In the financial year which ended on 31 March, Howard de Walden recorded strong growth in rental income and unchanged profit after operating costs. As expected, revenue profit before tax fell owing to the increase in net debt from borrowings transacted in 2019.
Rental growth was driven by lettings after refurbishment with the strongest increases from Howard de Walden’s medical sector, where lease lengths are typically longer than other commercial uses. After several years of weak growth, residential income increased by 5.6% due to lower voids and slightly higher rental values. Office rents, which had risen strongly in recent years eased to a small uplift of 1.8% while retail & leisure rents increased by 3.0%.
During the financial year, the value of the investment properties – which encompass the shopping destination of Marylebone High Street and the medical hub of Harley Street – was up 1.6% on an overall basis to £4.678bn but fell 2.7% when capital additions and disposals were excluded.
The pre-tax headline profit of £46.2m was significantly lower than the previous financial year (2019: £160.9m) because of the decrease when revaluing investment properties. This was the first valuation decrease recorded by Howard de Walden since 2009.
The business has recently undertaken individual discussions with its retail, hospitality and leisure customers and provided rental concessions. It is keen to support those businesses which are demonstrating a firm recovery plan, but which are temporarily constrained owing to cash depletion caused by lockdown and have little or no access to government support. Rent deferrals have also been agreed with some medical and office occupiers who have been adversely impacted by social distancing guidelines.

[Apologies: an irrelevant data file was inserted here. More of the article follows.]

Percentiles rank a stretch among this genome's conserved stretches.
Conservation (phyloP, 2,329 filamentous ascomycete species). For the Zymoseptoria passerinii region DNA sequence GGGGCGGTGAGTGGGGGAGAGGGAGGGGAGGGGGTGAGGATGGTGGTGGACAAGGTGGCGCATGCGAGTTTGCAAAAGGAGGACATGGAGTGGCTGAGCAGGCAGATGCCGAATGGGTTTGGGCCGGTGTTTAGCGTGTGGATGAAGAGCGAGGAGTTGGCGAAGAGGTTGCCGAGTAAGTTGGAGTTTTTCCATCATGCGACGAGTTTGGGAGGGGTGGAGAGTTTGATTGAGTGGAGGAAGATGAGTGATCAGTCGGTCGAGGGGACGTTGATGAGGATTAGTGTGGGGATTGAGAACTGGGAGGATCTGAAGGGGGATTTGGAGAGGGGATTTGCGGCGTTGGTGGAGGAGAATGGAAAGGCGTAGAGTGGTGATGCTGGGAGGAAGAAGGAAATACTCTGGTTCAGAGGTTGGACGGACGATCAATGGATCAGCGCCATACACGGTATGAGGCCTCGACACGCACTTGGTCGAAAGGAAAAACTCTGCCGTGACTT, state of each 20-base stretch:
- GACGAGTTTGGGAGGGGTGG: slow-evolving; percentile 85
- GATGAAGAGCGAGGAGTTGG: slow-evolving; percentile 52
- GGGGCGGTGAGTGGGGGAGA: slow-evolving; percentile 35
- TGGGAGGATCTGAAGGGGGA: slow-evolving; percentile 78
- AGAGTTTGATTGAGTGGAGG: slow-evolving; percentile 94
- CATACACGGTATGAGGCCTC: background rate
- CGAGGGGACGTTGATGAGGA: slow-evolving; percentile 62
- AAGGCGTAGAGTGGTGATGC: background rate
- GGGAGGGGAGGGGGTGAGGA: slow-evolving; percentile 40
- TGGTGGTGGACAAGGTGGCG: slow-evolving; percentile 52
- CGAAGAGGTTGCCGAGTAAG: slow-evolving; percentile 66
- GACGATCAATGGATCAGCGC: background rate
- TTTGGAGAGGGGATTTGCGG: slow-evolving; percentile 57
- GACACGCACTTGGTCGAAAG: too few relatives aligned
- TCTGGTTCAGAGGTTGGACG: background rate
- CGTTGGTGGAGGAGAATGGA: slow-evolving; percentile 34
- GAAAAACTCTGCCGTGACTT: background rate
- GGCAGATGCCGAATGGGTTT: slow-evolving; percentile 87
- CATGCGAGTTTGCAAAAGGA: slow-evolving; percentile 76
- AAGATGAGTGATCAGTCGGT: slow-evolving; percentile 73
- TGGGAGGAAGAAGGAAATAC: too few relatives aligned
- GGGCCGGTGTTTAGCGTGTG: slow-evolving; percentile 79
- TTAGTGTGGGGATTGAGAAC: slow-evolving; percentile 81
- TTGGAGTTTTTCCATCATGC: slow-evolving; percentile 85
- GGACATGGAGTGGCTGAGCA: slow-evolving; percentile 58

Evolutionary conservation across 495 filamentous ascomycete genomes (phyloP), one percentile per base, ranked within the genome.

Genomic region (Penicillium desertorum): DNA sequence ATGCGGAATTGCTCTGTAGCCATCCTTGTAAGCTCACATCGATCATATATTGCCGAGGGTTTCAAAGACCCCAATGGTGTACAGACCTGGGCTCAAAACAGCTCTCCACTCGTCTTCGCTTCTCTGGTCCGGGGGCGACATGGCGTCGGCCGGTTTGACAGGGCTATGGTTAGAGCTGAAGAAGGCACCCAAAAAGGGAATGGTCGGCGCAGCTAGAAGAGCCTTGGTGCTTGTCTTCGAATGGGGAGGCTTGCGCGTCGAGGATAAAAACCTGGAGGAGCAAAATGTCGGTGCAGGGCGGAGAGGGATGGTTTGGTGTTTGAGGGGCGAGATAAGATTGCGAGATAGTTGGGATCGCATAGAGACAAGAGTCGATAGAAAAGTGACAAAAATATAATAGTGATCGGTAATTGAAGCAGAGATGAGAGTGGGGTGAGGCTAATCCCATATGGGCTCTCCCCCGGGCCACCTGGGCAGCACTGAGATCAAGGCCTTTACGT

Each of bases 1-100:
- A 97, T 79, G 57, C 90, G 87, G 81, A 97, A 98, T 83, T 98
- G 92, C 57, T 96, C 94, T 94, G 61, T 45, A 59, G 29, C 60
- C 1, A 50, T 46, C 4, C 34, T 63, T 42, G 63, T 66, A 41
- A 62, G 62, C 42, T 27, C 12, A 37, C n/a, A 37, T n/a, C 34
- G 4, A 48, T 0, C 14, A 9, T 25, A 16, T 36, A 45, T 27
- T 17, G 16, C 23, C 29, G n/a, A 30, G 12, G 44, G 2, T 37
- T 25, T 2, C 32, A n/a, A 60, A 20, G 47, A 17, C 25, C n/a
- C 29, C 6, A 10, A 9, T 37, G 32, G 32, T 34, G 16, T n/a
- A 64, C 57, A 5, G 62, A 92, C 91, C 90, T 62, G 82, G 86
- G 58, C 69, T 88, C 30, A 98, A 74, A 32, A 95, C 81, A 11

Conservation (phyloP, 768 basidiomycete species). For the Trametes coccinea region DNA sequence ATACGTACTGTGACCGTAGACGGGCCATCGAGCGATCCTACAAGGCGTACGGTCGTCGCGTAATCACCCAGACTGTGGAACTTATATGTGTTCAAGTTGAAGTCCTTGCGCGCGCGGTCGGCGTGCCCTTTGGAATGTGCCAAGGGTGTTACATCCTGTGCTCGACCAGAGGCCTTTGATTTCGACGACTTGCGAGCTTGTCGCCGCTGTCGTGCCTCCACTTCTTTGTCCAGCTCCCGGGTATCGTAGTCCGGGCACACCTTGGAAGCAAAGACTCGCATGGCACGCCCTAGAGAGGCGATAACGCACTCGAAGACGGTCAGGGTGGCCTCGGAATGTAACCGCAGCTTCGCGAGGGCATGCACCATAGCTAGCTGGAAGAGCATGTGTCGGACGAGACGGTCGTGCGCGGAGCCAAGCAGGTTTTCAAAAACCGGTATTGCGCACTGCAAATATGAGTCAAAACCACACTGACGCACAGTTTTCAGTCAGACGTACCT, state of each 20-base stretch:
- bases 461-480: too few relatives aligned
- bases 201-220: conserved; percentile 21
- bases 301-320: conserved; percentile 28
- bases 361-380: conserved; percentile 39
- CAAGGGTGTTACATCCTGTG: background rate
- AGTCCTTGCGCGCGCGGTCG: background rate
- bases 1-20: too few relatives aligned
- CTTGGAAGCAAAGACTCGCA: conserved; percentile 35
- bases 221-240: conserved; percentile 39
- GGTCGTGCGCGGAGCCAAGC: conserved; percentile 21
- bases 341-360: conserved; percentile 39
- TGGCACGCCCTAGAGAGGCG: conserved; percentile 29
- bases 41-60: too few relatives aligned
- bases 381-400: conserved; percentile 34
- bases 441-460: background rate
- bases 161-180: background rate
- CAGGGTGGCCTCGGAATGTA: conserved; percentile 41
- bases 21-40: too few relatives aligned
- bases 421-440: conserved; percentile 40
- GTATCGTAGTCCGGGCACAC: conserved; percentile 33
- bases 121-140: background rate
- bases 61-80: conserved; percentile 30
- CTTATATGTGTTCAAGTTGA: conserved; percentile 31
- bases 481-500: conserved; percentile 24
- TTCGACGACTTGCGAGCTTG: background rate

Howard de Walden Chairman, Sir William Proby, commented: “Faced with this entirely new threat to our business, we have had to learn rapidly how to cope with the ever changing circumstances and stream of Government advice. I am glad to report that we moved quickly to support our colleagues, customers and the community”.
At a time which is imposing massive stresses on society, the business has responded by increasing its charitable contributions which, in the current financial year, are heading towards £1m. This funding has been in part created by a reduction in the base salaries of the Executive Directors which has been redirected to worthy charity and community causes.
Howard de Walden Chief Executive, Andrew Hynard, commented: “Managing and mitigating the extraordinary impact of COVID-19 has somewhat overshadowed our financial performance through to the end of March, but these results do illustrate the inherent diversity and strength of our business. We expect this to stand us in good stead during what will be a very challenging immediate future.
“This has been a time when listening to our customers and communities has been of paramount importance. We are taking action to stabilise the situation wherever we can and looking to minimise the long-term impact of the pandemic”.